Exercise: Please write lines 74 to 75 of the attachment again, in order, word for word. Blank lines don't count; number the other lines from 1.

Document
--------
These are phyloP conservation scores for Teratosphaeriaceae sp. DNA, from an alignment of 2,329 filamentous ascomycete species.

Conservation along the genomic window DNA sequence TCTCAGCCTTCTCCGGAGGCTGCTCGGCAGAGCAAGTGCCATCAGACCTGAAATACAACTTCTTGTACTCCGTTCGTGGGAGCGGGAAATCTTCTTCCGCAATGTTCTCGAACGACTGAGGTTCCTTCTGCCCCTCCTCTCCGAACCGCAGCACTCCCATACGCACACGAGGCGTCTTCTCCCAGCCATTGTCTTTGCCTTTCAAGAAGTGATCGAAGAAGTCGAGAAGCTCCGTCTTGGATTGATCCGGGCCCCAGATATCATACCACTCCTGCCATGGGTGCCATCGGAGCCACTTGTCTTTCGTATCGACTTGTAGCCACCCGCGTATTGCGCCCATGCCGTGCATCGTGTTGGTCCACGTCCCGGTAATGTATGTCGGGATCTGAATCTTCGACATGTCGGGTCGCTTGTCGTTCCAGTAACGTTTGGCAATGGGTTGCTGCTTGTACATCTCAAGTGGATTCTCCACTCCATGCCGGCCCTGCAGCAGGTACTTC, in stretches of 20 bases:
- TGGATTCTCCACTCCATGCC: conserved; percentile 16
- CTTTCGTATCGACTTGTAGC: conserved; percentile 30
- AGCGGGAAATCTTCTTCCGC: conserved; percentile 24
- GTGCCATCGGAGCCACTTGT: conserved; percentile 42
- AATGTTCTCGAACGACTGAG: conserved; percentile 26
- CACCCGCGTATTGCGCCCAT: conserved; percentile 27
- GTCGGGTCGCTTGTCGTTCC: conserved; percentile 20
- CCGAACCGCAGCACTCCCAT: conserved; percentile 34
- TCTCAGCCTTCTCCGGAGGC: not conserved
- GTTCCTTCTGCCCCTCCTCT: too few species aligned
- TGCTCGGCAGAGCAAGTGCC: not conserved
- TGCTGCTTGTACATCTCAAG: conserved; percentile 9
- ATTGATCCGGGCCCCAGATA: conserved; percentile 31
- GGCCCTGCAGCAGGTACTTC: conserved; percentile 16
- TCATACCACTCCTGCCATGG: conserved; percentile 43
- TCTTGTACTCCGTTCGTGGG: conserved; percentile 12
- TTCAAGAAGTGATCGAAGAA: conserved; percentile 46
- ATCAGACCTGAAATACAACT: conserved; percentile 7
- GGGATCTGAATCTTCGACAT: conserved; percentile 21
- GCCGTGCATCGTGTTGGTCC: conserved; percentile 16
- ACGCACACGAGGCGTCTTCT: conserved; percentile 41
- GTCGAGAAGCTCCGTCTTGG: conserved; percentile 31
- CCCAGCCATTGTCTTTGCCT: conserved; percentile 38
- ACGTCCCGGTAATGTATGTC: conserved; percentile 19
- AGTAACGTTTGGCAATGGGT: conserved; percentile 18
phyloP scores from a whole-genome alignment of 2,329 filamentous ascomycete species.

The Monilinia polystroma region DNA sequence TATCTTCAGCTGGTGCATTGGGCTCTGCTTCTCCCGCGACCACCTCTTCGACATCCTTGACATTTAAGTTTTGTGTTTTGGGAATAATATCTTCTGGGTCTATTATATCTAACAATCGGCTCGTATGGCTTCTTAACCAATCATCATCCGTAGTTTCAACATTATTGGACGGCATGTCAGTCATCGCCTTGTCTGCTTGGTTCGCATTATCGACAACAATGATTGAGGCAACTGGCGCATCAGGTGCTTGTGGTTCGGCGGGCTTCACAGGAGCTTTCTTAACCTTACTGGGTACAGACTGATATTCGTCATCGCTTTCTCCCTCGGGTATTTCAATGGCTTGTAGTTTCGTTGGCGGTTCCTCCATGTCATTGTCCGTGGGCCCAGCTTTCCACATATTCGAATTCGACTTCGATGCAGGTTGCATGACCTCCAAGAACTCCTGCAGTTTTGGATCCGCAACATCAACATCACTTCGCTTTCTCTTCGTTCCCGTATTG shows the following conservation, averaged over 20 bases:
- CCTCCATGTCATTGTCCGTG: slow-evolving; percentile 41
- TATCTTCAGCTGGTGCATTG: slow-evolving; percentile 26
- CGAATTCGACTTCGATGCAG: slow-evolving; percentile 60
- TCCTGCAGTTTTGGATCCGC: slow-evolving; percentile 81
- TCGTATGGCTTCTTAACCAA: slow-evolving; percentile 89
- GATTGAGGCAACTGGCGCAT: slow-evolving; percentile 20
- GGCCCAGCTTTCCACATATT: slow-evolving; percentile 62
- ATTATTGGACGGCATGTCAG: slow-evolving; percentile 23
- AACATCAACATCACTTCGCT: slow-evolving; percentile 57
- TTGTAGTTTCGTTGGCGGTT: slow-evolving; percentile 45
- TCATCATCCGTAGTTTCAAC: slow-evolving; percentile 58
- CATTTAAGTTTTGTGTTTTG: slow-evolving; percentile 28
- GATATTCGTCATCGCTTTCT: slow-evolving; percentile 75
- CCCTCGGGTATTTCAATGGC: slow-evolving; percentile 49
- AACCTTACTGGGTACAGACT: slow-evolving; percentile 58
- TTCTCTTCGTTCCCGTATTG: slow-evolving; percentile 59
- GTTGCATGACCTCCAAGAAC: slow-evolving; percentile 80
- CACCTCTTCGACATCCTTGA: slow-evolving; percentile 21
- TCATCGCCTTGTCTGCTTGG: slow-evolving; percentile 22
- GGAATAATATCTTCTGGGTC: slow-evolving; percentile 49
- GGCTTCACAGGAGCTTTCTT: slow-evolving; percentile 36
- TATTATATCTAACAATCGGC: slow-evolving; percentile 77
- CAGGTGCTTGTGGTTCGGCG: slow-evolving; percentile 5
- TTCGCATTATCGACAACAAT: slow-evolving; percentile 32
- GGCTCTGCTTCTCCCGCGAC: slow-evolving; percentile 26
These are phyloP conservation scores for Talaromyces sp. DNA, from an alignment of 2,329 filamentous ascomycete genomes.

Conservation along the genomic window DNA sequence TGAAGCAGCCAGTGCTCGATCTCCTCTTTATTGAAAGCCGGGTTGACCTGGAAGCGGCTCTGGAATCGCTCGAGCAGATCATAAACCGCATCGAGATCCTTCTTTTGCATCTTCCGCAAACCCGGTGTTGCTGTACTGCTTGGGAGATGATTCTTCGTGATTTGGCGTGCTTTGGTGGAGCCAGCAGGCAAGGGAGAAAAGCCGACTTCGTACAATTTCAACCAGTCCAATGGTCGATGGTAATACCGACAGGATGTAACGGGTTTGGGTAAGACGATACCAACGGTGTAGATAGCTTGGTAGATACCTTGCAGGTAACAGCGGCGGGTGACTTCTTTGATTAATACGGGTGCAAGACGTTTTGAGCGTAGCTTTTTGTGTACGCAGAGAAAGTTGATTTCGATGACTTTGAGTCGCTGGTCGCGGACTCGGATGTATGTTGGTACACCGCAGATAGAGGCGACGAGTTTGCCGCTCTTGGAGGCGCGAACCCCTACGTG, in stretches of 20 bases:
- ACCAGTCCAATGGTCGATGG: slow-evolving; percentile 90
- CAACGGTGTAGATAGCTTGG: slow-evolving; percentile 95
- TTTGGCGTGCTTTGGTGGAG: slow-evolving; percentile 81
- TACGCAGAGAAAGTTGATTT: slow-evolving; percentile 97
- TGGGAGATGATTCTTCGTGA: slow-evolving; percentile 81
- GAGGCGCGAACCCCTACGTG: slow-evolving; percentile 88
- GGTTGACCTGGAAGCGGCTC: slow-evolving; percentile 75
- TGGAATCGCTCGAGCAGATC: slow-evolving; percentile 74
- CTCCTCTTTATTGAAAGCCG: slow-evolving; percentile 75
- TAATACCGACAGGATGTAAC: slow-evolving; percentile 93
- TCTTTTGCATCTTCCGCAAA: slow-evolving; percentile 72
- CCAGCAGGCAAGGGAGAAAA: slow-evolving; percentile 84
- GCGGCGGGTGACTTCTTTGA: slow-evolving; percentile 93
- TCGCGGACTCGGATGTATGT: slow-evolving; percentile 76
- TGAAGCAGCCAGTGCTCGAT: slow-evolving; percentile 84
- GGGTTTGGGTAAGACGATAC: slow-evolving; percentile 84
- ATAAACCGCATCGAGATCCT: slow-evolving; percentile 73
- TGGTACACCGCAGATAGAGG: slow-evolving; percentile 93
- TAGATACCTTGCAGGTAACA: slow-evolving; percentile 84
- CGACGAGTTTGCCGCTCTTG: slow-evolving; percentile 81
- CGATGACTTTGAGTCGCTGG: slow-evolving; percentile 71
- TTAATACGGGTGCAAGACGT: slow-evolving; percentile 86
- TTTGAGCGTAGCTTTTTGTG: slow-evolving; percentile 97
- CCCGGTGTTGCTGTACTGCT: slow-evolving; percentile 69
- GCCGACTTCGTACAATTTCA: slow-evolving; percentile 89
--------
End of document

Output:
- TGGTACACCGCAGATAGAGG: slow-evolving; percentile 93
- TAGATACCTTGCAGGTAACA: slow-evolving; percentile 84